|Major Groups > Clubs & Corals > Artomyces pyxidatus|
by Michael Kuo
Better known as "Clavicorona pyxidata," this gorgeous and distinctive coral mushroom appears across North America, but is apparently absent (or very rare) on the West Coast. A combination of features makes Artomyces pyxidatus fairly unmistakable: it grows on wood (usually the wood of hardwoods); its colors, when fresh, are whitish to yellowish; and its branch tips are distinctively "crowned," featuring a tiny cuplike depression surrounded by 3-6 points.
Microscopic analysis is not required for successful identification, but a trip down Microscope Lane with Artomyces pyxidatus is well worth the time for those who enjoy microscopy; it features cystidia, gloeoplerous hyphae, and amyloid spores.
DNA studies have upheld the idea put forth by Jülich (1981) that morphological differences are significant enough to place Clavicorona pyxidata and closely related mushrooms in a separate genus, Artomyces. Artomyces pyxidatus has been the subject of much research, and several studies have determined that it is a "biological species" widely distributed across the globe--meaning that specimens from Europe, Asia, and North America can successfully "mate" with one another, at least in the laboratory.
However, Artomyces pyxidatus specimens from different locations on the globe do demonstrate differences in their DNA. Lickey, Hughes & Petersen (2002) found three clearly defined, genetically distinct groups of Artomyces pyxidatus--from 1) China, Sweden and Russia, 2) Central America, Mexico and the southern United States, and 3) the northeastern United States. The fact that the specimens studied by Lickey, Hughes & Petersen were able to "mate" despite displaying genetic difference may lend support to the idea put forth by Taylor and collaborators (2000) that some fungi may be "genetically isolated in nature, but . . . retain the ancestral character of interbreeding."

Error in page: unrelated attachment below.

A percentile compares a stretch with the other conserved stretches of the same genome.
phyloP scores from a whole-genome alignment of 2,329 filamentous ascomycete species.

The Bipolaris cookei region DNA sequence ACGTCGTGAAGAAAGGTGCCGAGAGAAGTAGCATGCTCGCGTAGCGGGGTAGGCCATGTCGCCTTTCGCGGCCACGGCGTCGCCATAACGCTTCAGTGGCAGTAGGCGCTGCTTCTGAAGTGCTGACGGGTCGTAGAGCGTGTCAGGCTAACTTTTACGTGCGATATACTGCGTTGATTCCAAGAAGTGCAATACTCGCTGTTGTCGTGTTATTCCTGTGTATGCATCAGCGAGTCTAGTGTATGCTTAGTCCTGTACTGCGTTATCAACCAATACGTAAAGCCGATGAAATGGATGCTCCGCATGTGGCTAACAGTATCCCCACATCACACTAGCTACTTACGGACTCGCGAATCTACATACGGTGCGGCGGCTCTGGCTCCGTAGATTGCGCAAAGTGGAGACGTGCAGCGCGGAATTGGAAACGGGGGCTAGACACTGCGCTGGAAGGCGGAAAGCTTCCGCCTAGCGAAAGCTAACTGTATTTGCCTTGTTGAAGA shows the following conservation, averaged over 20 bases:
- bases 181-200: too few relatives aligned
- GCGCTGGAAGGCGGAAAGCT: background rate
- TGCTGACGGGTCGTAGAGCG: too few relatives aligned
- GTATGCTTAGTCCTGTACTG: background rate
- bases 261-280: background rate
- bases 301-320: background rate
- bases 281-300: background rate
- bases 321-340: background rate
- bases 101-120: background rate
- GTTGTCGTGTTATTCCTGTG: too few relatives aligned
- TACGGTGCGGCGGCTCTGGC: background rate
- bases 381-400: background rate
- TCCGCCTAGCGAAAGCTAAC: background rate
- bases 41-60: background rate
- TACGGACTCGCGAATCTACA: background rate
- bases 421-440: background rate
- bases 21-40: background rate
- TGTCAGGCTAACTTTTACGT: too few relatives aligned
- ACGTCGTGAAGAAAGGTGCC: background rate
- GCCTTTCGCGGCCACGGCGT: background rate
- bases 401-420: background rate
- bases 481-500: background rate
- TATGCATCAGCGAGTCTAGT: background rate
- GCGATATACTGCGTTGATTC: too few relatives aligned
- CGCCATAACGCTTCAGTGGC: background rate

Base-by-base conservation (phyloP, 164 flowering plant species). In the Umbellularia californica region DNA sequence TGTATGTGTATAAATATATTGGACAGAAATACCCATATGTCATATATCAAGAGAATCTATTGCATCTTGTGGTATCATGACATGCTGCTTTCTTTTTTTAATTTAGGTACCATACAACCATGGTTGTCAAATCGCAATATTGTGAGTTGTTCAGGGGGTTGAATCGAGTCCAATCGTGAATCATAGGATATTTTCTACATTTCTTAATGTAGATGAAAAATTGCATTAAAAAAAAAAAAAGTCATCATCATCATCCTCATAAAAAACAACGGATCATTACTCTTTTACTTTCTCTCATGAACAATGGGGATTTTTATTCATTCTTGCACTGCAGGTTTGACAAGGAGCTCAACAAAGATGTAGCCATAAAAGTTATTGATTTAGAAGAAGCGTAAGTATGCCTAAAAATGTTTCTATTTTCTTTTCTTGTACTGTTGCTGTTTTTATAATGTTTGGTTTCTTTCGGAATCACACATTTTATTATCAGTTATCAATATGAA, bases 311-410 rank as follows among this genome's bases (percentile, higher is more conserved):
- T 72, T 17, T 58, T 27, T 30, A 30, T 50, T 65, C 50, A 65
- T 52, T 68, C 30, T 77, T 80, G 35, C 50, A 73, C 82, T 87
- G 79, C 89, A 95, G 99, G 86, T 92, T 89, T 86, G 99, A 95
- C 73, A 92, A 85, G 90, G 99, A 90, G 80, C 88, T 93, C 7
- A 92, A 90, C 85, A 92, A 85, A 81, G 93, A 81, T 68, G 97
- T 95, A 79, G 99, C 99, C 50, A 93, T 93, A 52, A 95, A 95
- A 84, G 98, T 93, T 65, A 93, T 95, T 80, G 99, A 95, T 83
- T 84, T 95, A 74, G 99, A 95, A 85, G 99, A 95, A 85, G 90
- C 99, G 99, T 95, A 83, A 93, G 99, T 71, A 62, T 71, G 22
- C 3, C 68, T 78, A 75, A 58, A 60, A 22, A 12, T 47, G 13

Clavicorona pyxidata is a former name.
Ecology: Saprobic; growing alone or gregariously on the dead wood of hardwoods (especially the wood of aspens, tulip trees, willows, and maples); spring, summer, and fall; widely distributed in eastern North America, the Rocky Mountains, and Mexico, but absent or rare on the West Coast.
Fruiting Body: 4-13 cm high; 2-10 cm wide; repeatedly branched.
Branches: 1-5 mm thick; smooth; whitish to pale yellowish at first, sometimes darkening to pale tan or developing pinkish hues; tips crowned with a shallow depression and 3-6 points, colored like the branches or becoming brownish.
Base: 1-3 cm long; under 1 cm thick; whitish, pinkish or brownish; finely fuzzy.
Flesh: Whitish; fairly tough; pliable.
Odor and Taste: Odor not distinctive or "faintly of newly dug potatoes" (Phillips); taste mild or peppery-acrid.
Spore Print: White.
Chemical Reactions: Iron salts negative to grayish or brownish on branches and base.
Microscopic Features: Spores 4-5 x 2-3 µ; elliptical, with a tiny apiculus; very minutely pitted; amyloid. Basidia four-sterigmate; clavate. Cystidia up to 50 x 9 µ; variously shaped (fusoid, cylindric, capitate, fusoid-ventricose, clavate); often scarcely projecting. Gloeoplerous hyphae 5-8 µ wide; scattered in the subhymenium; occasionally rising to the hymenium to form gloeocystidia. Clamp connections present and easily demonstrated.
REFERENCES: (Persoon, 1794) Jülich, 1982. (Fries, 1821; Saccardo, 1888; Coker, 1923; Corner, 1950; Dodd, 1972; Smith, Smith & Weber, 1981; Arora, 1986; States, 1990; Phillips, 1991/2005; Lincoff, 1992; Metzler & Metzler, 1992; Horn, Kay & Abel, 1993; Evenson, 1997; Barron, 1999; Lickey, Hughes & Petersen, 2002; Roody, 2003; McNeil, 2006; Miller & Miller, 2006.) Herb. Kuo 05210404, 05060604, 07030701.
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Cite this page as:
Kuo, M. (2007, April). Artomyces pyxidatus. Retrieved from the MushroomExpert.Com Web site: http://www.mushroomexpert.com/artomyces_pyxidatus.html